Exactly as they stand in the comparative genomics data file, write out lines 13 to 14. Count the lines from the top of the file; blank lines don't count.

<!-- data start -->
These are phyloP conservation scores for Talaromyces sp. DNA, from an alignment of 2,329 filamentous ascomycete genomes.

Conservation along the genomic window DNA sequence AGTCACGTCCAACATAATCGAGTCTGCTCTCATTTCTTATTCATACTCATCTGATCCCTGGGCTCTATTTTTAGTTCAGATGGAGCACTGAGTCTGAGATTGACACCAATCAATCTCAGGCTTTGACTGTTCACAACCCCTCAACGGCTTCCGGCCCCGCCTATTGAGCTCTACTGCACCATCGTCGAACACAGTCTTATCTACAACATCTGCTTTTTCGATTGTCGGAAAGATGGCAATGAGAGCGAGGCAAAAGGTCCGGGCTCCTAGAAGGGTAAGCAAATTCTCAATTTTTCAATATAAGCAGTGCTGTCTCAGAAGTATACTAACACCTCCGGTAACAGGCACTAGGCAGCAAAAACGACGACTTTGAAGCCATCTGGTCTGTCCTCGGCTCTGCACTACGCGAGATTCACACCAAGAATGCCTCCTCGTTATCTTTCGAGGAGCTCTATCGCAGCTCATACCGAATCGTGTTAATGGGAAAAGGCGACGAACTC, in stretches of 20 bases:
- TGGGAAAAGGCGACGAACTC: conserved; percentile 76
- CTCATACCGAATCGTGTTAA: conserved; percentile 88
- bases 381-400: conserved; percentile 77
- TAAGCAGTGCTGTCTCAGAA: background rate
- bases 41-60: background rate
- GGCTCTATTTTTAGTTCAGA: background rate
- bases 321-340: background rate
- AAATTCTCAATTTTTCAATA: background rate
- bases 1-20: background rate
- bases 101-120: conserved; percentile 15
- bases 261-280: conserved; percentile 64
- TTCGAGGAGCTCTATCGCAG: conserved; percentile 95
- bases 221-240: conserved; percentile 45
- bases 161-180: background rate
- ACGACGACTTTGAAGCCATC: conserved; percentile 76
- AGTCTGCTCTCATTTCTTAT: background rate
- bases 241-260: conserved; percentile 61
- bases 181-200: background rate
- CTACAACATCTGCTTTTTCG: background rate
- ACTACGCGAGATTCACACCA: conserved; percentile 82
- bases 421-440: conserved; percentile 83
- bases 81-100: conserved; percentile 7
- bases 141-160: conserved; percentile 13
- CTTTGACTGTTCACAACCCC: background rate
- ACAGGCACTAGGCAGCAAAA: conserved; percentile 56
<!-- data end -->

- bases 261-280: conserved; percentile 64
- TTCGAGGAGCTCTATCGCAG: conserved; percentile 95